The researchers found another unusuala feature of the behavior of an electric charge in a “strange metal”, which brings us one step closer to understanding the structure of the physical world at a basic level.
About 30 years ago, scientists discovered that metalsbased on copper oxide, called cuprates, have a number of strange properties. In addition to the fact that their electrical resistance drops to zero at higher temperatures than conventional superconductors, it changes with temperature in a linear fashion.
AT ordinary metals, the resistance increases onlyup to a certain limit, and then stabilizes and remains constant despite further heating. This mechanism is explained by the Fermi-liquid theory, which establishes the maximum scattering velocity of electrons upon collision with an atomic lattice. Cuprates don't obey this rule and scientists still don't know why. They only know that their strange behavior is due to fundamental constants: the Boltzmann constant and the Planck constant.
Over the past few years, a team of physicists fromBrown University studied electrical activity, in which the charge carriers are not electrons, but Cooper pairs, which can slide through the atomic lattice without resistance and behave like bosons, moving collectively.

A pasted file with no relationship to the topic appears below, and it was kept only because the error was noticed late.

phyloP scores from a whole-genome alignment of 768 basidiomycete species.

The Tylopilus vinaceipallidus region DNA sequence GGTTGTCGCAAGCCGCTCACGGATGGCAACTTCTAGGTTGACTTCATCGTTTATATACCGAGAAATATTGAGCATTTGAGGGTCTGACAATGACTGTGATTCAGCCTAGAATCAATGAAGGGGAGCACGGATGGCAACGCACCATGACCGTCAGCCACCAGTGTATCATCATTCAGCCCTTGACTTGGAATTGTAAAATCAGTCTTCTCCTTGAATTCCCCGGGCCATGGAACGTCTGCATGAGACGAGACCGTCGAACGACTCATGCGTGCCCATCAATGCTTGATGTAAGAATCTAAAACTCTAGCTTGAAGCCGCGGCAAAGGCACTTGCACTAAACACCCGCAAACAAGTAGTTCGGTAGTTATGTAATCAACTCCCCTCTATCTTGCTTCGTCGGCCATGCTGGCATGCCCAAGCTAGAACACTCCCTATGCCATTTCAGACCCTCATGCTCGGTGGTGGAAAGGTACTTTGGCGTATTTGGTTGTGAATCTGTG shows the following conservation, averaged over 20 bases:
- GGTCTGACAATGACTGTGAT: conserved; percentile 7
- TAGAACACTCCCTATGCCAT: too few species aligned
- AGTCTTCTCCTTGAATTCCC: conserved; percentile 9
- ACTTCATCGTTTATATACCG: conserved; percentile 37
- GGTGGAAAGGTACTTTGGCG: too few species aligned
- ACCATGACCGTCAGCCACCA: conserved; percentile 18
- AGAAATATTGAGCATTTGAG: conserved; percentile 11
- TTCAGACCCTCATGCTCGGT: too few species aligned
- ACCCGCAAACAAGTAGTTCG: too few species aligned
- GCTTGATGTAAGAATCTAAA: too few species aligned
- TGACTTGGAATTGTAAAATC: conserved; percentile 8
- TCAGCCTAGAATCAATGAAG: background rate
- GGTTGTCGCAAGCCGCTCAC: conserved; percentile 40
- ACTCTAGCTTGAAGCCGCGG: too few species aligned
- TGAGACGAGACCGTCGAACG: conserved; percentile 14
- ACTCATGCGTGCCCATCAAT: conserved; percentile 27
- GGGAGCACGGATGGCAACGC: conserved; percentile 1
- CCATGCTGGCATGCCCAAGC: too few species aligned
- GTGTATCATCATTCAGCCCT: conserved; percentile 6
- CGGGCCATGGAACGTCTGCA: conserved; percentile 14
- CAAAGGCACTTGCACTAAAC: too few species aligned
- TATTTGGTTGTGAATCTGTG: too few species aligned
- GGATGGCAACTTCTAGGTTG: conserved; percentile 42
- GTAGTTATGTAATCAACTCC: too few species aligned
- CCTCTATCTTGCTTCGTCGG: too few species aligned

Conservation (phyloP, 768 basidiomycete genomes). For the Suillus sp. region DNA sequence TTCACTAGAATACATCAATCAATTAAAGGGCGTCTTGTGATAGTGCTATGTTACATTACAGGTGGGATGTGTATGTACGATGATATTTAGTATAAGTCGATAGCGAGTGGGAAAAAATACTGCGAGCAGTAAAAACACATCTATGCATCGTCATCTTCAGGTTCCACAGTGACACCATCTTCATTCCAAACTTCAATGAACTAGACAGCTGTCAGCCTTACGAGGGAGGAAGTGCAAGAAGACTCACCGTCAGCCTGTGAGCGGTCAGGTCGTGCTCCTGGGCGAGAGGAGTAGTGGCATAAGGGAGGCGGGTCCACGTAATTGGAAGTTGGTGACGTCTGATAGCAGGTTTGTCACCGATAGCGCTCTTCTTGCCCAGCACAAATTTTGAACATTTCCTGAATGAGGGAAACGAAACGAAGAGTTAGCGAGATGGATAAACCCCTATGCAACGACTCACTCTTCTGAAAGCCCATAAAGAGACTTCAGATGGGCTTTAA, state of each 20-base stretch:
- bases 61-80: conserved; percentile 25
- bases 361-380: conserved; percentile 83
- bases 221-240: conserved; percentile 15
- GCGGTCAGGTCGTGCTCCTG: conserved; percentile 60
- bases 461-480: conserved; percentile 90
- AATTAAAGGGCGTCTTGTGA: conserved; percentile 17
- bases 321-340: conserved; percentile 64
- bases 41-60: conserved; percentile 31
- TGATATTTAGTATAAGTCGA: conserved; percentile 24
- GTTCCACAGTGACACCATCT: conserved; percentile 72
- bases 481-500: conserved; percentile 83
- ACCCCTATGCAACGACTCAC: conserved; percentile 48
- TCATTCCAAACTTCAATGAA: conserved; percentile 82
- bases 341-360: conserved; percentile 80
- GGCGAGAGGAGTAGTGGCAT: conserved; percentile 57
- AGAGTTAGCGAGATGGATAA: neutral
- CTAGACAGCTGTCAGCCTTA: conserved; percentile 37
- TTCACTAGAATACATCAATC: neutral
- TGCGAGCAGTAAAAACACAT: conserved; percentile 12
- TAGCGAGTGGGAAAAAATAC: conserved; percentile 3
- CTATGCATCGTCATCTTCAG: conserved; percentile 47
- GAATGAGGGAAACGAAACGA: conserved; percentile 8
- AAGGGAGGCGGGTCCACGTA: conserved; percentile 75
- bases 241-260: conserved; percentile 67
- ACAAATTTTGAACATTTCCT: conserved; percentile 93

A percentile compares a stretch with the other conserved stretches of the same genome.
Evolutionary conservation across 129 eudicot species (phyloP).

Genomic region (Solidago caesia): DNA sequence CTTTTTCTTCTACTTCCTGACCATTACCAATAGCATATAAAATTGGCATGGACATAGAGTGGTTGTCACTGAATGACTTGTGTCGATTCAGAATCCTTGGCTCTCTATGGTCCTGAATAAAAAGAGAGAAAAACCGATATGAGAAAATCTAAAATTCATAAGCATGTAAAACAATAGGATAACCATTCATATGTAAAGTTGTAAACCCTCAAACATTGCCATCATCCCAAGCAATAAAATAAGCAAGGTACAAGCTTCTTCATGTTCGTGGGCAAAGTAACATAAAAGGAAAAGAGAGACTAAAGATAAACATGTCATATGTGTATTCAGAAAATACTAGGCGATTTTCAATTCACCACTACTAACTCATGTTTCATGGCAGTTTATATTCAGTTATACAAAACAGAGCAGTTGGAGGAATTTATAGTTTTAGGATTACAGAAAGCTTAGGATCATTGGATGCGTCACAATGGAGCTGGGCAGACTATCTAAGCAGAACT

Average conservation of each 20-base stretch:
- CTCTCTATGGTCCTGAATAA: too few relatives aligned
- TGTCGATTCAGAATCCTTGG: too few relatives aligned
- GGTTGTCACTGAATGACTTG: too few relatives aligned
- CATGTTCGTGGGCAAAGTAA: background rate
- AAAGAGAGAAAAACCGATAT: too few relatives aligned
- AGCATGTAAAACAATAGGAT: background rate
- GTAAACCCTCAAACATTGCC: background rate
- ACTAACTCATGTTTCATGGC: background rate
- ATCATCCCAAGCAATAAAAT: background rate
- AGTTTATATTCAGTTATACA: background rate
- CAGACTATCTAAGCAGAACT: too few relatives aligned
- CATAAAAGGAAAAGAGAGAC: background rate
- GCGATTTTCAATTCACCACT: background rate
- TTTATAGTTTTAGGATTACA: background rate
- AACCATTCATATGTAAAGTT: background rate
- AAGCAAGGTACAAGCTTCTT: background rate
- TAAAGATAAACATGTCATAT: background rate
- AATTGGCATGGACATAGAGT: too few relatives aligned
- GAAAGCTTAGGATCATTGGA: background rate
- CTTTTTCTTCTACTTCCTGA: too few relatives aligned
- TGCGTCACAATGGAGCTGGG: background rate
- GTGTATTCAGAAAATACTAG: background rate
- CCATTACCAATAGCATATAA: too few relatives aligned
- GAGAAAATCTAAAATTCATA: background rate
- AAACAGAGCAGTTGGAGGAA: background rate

In a new experiment, the researchers studiedfeatures of the behavior of these particles in cuprates. To do this, they used yttrium-barium-copper oxide, with tiny holes that create the metallic state of a Cooper pair. By cooling the material to a temperature just below its superconductivity limit, they observed that the conductivity of the Cooper bosons that form the Fermi liquid also exhibited a linear dependence on temperature.
According to scientists, this discovery will give scientists a newfood for thought and, perhaps, will help not only to explain the reasons for the unusual behavior of cuprates, but also to better understand the fundamental laws of the universe.
We also previously reported on the synthesis of a new metallic superconductor from niobium and germanium, in which electrons move not like ordinary particles, but like water through pipes.</p>